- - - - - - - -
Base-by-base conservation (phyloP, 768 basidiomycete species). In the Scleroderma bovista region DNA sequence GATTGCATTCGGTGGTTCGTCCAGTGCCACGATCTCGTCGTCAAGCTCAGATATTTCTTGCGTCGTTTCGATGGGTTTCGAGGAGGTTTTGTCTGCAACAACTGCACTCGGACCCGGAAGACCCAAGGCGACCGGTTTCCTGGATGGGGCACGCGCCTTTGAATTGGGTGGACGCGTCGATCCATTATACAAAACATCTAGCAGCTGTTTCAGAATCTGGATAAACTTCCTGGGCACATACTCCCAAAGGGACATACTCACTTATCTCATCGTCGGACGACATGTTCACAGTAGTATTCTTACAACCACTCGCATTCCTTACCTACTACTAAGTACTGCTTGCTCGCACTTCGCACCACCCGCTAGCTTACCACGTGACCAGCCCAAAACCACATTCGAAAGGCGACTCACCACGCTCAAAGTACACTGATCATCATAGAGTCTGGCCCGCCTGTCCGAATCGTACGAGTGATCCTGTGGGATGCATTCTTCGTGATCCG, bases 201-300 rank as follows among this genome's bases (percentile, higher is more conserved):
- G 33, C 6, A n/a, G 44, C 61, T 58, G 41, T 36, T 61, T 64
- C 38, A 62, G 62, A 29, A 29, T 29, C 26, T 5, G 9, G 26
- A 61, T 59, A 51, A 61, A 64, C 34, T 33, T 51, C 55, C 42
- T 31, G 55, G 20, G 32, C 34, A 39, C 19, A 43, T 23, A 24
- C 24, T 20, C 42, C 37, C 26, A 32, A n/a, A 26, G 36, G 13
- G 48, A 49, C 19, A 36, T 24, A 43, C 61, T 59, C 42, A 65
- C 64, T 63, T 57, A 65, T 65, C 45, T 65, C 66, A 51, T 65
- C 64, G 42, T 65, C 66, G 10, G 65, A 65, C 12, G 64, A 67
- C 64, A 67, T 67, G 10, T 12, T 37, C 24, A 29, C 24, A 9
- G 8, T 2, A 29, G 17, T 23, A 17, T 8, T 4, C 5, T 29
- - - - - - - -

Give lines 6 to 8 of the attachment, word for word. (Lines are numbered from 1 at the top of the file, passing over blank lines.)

- C 24, T 20, C 42, C 37, C 26, A 32, A n/a, A 26, G 36, G 13
- G 48, A 49, C 19, A 36, T 24, A 43, C 61, T 59, C 42, A 65
- C 64, T 63, T 57, A 65, T 65, C 45, T 65, C 66, A 51, T 65